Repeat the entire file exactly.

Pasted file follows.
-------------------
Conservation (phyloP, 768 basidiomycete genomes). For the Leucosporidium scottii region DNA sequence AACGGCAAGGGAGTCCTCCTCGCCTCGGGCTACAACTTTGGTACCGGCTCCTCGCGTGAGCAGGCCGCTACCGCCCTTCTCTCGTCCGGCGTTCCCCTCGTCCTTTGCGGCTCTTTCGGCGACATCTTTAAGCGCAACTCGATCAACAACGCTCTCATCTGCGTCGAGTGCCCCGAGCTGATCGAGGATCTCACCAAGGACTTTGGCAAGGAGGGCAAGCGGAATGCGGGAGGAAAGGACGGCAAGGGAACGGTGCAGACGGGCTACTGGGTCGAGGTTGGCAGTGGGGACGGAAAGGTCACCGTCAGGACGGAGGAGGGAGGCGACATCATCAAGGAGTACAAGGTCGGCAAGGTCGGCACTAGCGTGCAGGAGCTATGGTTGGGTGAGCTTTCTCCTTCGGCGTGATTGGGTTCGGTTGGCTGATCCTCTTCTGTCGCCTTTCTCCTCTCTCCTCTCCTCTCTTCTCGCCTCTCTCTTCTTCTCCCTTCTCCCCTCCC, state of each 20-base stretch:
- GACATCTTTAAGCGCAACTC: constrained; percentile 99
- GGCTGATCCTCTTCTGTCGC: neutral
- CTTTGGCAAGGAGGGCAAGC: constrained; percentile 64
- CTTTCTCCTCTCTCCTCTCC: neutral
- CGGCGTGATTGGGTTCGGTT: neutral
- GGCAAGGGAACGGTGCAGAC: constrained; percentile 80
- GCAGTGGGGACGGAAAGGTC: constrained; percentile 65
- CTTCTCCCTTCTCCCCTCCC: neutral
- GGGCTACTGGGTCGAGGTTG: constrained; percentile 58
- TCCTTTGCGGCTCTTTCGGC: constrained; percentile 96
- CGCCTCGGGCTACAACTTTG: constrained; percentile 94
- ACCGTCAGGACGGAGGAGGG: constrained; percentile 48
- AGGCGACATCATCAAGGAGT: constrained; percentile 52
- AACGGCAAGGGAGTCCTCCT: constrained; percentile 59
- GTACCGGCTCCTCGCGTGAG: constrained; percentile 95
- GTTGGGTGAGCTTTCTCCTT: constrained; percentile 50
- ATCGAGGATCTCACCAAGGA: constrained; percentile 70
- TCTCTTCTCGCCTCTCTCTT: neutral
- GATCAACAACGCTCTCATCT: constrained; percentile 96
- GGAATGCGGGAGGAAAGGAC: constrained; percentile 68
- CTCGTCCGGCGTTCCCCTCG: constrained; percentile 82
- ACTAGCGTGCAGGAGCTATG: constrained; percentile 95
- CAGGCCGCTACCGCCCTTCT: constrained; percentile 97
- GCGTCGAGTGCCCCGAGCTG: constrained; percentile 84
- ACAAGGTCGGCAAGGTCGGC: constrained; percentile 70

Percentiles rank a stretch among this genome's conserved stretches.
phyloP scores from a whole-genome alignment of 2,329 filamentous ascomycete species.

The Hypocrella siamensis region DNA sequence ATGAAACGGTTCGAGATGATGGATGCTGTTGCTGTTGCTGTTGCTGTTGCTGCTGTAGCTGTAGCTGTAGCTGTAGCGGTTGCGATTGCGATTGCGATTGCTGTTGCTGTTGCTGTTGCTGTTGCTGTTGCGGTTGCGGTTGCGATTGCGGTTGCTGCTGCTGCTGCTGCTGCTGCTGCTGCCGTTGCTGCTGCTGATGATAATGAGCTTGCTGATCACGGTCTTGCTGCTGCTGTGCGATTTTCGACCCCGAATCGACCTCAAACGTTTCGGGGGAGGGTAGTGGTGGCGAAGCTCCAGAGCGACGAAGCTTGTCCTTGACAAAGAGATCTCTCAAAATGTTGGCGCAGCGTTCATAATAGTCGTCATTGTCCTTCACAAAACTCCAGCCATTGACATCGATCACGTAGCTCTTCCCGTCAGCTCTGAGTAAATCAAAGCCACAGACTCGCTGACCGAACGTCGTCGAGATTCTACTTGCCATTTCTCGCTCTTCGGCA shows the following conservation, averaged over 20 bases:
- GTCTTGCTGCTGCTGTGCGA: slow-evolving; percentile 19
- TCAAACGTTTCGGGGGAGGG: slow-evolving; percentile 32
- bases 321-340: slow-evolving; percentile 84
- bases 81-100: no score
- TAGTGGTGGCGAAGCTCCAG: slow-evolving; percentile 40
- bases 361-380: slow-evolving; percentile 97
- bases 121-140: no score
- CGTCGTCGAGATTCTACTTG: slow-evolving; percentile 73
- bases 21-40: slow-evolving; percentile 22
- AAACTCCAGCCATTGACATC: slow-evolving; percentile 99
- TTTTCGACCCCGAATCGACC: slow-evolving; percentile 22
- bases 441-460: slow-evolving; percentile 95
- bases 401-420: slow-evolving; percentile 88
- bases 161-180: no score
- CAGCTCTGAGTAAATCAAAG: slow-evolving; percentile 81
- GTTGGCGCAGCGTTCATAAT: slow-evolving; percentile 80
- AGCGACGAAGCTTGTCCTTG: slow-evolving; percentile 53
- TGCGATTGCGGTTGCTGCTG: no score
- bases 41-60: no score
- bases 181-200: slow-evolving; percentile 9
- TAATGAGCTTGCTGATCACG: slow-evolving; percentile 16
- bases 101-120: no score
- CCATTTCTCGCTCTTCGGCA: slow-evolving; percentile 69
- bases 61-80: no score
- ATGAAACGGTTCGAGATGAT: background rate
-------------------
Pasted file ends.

Conservation (phyloP, 768 basidiomycete genomes). For the Leucosporidium scottii region DNA sequence AACGGCAAGGGAGTCCTCCTCGCCTCGGGCTACAACTTTGGTACCGGCTCCTCGCGTGAGCAGGCCGCTACCGCCCTTCTCTCGTCCGGCGTTCCCCTCGTCCTTTGCGGCTCTTTCGGCGACATCTTTAAGCGCAACTCGATCAACAACGCTCTCATCTGCGTCGAGTGCCCCGAGCTGATCGAGGATCTCACCAAGGACTTTGGCAAGGAGGGCAAGCGGAATGCGGGAGGAAAGGACGGCAAGGGAACGGTGCAGACGGGCTACTGGGTCGAGGTTGGCAGTGGGGACGGAAAGGTCACCGTCAGGACGGAGGAGGGAGGCGACATCATCAAGGAGTACAAGGTCGGCAAGGTCGGCACTAGCGTGCAGGAGCTATGGTTGGGTGAGCTTTCTCCTTCGGCGTGATTGGGTTCGGTTGGCTGATCCTCTTCTGTCGCCTTTCTCCTCTCTCCTCTCCTCTCTTCTCGCCTCTCTCTTCTTCTCCCTTCTCCCCTCCC, state of each 20-base stretch:
- GACATCTTTAAGCGCAACTC: constrained; percentile 99
- GGCTGATCCTCTTCTGTCGC: neutral
- CTTTGGCAAGGAGGGCAAGC: constrained; percentile 64
- CTTTCTCCTCTCTCCTCTCC: neutral
- CGGCGTGATTGGGTTCGGTT: neutral
- GGCAAGGGAACGGTGCAGAC: constrained; percentile 80
- GCAGTGGGGACGGAAAGGTC: constrained; percentile 65
- CTTCTCCCTTCTCCCCTCCC: neutral
- GGGCTACTGGGTCGAGGTTG: constrained; percentile 58
- TCCTTTGCGGCTCTTTCGGC: constrained; percentile 96
- CGCCTCGGGCTACAACTTTG: constrained; percentile 94
- ACCGTCAGGACGGAGGAGGG: constrained; percentile 48
- AGGCGACATCATCAAGGAGT: constrained; percentile 52
- AACGGCAAGGGAGTCCTCCT: constrained; percentile 59
- GTACCGGCTCCTCGCGTGAG: constrained; percentile 95
- GTTGGGTGAGCTTTCTCCTT: constrained; percentile 50
- ATCGAGGATCTCACCAAGGA: constrained; percentile 70
- TCTCTTCTCGCCTCTCTCTT: neutral
- GATCAACAACGCTCTCATCT: constrained; percentile 96
- GGAATGCGGGAGGAAAGGAC: constrained; percentile 68
- CTCGTCCGGCGTTCCCCTCG: constrained; percentile 82
- ACTAGCGTGCAGGAGCTATG: constrained; percentile 95
- CAGGCCGCTACCGCCCTTCT: constrained; percentile 97
- GCGTCGAGTGCCCCGAGCTG: constrained; percentile 84
- ACAAGGTCGGCAAGGTCGGC: constrained; percentile 70

Percentiles rank a stretch among this genome's conserved stretches.
phyloP scores from a whole-genome alignment of 2,329 filamentous ascomycete species.

The Hypocrella siamensis region DNA sequence ATGAAACGGTTCGAGATGATGGATGCTGTTGCTGTTGCTGTTGCTGTTGCTGCTGTAGCTGTAGCTGTAGCTGTAGCGGTTGCGATTGCGATTGCGATTGCTGTTGCTGTTGCTGTTGCTGTTGCTGTTGCGGTTGCGGTTGCGATTGCGGTTGCTGCTGCTGCTGCTGCTGCTGCTGCTGCCGTTGCTGCTGCTGATGATAATGAGCTTGCTGATCACGGTCTTGCTGCTGCTGTGCGATTTTCGACCCCGAATCGACCTCAAACGTTTCGGGGGAGGGTAGTGGTGGCGAAGCTCCAGAGCGACGAAGCTTGTCCTTGACAAAGAGATCTCTCAAAATGTTGGCGCAGCGTTCATAATAGTCGTCATTGTCCTTCACAAAACTCCAGCCATTGACATCGATCACGTAGCTCTTCCCGTCAGCTCTGAGTAAATCAAAGCCACAGACTCGCTGACCGAACGTCGTCGAGATTCTACTTGCCATTTCTCGCTCTTCGGCA shows the following conservation, averaged over 20 bases:
- GTCTTGCTGCTGCTGTGCGA: slow-evolving; percentile 19
- TCAAACGTTTCGGGGGAGGG: slow-evolving; percentile 32
- bases 321-340: slow-evolving; percentile 84
- bases 81-100: no score
- TAGTGGTGGCGAAGCTCCAG: slow-evolving; percentile 40
- bases 361-380: slow-evolving; percentile 97
- bases 121-140: no score
- CGTCGTCGAGATTCTACTTG: slow-evolving; percentile 73
- bases 21-40: slow-evolving; percentile 22
- AAACTCCAGCCATTGACATC: slow-evolving; percentile 99
- TTTTCGACCCCGAATCGACC: slow-evolving; percentile 22
- bases 441-460: slow-evolving; percentile 95
- bases 401-420: slow-evolving; percentile 88
- bases 161-180: no score
- CAGCTCTGAGTAAATCAAAG: slow-evolving; percentile 81
- GTTGGCGCAGCGTTCATAAT: slow-evolving; percentile 80
- AGCGACGAAGCTTGTCCTTG: slow-evolving; percentile 53
- TGCGATTGCGGTTGCTGCTG: no score
- bases 41-60: no score
- bases 181-200: slow-evolving; percentile 9
- TAATGAGCTTGCTGATCACG: slow-evolving; percentile 16
- bases 101-120: no score
- CCATTTCTCGCTCTTCGGCA: slow-evolving; percentile 69
- bases 61-80: no score
- ATGAAACGGTTCGAGATGAT: background rate